Important Considerations

Insolvent estates

Before accepting the role of executor you may want to satisfy yourself that the estate is solvent to the extent that you will not be left out of pocket. The problem with insolvent estates, of course, is that there may be no money to pay for funeral expenses and then executor’s expenses once secured debts have been settled. If the value of secured loans looks like they may exceed the total assets then the estate is not only insolvent but any expenditure by the executor will not be reimbursed. Secured loans can for instance include mortgages, home loans, car loans and business loans.
If all of the deceased’s assets were owned jointly as Joint Tenants then they will pass to the surviving partner and these assets will not form part of the estate. It could technically be insolvent because there are no funds for the executor to handle. Ideally the executor will persuade the surviving partner to settle the debts. Alternatively a creditor or the Personal Representative can apply for an Insolvency Administration Order. This places the estate in the hands of an official receiver who can recover money from the deceased’s share of the joint property. The services of a solicitor are recommended in this scenario.

Executor responsibilities

Executors have possession of the estate’s assets from the moment they accept the position, and are responsible for their security until probate is granted and they are able to realise, collect and distribute assets. This means that you must take reasonable care of these assets. For instance, if a property is unoccupied you should make sure that it is kept securely locked and there is no fire risk. You should be certain to inform the insurance company quickly as the property may not be insured under these circumstances. Insurance companies may insist that the water tanks are emptied and that you turn off the gas and electricity during winter. You should be careful to note any specific clauses in the policy.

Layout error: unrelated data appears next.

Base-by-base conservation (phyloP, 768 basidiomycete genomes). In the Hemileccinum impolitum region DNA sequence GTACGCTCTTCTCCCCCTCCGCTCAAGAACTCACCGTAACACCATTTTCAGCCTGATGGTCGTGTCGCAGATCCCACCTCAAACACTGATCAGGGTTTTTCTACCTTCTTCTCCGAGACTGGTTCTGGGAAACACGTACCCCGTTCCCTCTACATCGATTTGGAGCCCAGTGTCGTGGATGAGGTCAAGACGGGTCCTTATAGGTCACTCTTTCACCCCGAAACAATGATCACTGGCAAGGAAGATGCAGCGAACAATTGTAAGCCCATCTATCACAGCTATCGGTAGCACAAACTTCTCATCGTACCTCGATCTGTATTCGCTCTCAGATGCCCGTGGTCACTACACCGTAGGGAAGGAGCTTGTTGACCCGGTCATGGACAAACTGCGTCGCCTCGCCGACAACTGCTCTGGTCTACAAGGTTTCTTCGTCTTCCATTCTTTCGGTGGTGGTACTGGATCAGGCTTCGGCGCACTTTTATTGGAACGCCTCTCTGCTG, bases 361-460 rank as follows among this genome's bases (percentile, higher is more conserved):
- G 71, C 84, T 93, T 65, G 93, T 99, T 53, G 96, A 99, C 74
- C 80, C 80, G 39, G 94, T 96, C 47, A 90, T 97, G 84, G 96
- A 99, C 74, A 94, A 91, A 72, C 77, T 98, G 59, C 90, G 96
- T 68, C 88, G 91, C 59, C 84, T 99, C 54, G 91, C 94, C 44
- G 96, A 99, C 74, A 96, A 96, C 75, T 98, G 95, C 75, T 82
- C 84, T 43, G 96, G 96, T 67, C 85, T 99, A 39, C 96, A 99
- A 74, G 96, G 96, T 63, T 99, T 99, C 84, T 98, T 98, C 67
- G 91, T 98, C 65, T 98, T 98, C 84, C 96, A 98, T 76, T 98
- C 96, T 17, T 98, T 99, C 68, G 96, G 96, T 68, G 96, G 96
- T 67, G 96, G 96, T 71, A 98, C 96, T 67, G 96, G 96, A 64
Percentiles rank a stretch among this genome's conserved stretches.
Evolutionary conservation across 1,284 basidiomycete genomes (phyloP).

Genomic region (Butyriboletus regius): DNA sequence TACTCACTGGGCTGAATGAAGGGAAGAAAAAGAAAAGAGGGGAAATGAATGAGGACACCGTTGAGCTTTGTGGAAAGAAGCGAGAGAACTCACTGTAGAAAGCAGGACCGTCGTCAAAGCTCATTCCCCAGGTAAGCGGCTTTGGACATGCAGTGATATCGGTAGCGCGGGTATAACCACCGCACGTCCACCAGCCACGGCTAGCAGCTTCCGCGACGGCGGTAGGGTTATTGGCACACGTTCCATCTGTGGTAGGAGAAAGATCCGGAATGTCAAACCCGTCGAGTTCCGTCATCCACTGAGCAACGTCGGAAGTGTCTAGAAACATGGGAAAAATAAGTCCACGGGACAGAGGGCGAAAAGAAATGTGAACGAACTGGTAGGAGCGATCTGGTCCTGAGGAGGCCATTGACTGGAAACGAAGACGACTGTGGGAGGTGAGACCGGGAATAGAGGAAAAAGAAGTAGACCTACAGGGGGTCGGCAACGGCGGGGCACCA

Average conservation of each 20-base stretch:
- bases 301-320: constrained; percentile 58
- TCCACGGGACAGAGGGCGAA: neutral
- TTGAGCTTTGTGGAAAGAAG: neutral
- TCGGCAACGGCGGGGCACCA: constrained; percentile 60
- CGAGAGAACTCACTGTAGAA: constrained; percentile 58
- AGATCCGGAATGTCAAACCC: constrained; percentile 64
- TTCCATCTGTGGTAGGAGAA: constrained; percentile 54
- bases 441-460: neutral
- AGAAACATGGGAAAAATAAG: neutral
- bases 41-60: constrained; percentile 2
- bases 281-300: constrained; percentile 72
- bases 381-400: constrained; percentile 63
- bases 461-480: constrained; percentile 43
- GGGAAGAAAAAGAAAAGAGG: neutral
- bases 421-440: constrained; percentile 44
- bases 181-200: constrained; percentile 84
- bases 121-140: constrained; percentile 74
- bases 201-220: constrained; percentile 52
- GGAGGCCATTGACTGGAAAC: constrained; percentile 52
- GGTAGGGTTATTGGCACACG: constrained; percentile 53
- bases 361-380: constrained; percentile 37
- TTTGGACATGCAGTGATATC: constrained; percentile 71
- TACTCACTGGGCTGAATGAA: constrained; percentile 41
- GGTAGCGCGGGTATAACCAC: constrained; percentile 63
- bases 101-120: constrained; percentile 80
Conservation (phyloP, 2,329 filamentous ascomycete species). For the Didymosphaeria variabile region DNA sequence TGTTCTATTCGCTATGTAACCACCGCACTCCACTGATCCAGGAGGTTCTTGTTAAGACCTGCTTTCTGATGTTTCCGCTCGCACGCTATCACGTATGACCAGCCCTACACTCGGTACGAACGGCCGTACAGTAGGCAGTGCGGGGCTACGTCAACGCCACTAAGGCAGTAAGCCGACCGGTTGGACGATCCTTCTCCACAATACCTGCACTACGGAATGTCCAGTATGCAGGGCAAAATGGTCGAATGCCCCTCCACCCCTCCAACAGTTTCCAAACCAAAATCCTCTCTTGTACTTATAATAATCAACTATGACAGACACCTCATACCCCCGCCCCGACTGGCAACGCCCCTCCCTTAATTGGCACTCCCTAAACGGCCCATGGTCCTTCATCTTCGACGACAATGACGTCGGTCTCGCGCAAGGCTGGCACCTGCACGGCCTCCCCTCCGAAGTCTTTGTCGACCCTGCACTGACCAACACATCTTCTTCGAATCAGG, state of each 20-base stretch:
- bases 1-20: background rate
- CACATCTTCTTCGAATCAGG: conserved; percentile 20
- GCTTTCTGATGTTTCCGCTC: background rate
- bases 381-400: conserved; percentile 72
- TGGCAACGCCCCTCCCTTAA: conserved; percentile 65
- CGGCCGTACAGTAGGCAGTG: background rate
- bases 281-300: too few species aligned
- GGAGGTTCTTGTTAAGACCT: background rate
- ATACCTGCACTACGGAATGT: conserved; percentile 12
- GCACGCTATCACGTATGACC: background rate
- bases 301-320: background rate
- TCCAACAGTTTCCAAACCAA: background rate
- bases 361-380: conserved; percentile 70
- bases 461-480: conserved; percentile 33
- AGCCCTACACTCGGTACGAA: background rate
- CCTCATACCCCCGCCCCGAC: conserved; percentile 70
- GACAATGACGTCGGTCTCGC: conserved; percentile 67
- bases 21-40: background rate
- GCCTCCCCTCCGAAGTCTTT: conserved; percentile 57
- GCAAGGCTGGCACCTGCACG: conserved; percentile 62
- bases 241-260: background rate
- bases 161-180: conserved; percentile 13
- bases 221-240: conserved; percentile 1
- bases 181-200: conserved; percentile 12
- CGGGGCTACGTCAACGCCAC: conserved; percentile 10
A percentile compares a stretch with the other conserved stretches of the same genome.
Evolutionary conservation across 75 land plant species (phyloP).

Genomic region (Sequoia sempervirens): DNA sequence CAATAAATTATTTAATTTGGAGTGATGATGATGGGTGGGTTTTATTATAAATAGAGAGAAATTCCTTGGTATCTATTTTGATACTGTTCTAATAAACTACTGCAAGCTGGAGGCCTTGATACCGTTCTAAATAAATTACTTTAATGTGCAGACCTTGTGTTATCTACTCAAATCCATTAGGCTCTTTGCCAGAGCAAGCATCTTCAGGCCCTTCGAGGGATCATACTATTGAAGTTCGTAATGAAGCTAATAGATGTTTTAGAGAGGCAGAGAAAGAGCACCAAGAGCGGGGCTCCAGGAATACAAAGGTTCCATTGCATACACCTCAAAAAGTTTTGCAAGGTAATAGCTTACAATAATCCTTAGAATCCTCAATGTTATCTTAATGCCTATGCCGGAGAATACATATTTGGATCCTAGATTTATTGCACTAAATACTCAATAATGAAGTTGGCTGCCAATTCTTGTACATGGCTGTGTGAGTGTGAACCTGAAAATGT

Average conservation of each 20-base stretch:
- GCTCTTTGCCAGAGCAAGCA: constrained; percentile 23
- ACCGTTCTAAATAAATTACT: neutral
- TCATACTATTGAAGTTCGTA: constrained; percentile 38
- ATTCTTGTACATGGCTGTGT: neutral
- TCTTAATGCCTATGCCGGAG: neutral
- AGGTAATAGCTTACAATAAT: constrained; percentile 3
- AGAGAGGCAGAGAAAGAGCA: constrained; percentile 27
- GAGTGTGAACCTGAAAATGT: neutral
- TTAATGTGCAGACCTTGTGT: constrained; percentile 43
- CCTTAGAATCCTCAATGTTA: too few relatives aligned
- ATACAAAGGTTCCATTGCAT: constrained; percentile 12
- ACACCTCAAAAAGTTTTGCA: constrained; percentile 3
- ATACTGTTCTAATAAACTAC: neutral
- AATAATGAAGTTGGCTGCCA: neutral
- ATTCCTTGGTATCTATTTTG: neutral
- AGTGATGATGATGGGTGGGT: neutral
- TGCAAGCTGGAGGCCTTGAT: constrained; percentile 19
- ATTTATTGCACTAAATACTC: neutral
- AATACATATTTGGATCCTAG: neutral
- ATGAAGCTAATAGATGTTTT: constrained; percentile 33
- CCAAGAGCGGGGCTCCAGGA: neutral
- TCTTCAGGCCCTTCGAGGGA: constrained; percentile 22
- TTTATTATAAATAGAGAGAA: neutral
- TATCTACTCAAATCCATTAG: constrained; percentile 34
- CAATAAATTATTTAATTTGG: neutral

As an executor you may be tempted not to inform the bank of the death when an account is jointly held so that the surviving spouse retains access. Remember that you will be personally liable if anything goes wrong. Similarly, make sure that any benefit claims and pension payments are stopped as soon as possible. Benefit overpayments are no longer preferred debts and if there is not enough in the estate to repay them you could be personally liable.

Identity theft

The recently deceased are a favoured target for identity theft fraudsters. A name, address and date of birth can be enough to arrange credit cards, loans and other services in someone else’s name. Exact figures are not known but some people think as many as one in twenty deceased people are affected. There are some precautions you can take to minimise the risk:
Don’t publish the deceased’s age, date of birth, address or maiden name, for instance in obituaries
Unwanted documents should be shredded or burnt. Wanted documents should be removed from empty houses
Inform any financial institutions and Government departments the deceased dealt with promptly
Check with the Post Office that a mail redirection has not been put in place by someone else (contact Royal Mail Customer Care on 08457 740 740 ), and request a redirection yourself if the property is empty
Register the death with these services to reduce promotional mail
When instructing an estate agent to advertise a property, request that the term “vacant possession” is not used. Check empty houses regularly and remove mail
If you suspect that identity fraud may have taken place you should contact the police and you may want to consider registering with CIFAS (cost £20) which may reduce the possibility of further fraud occurring.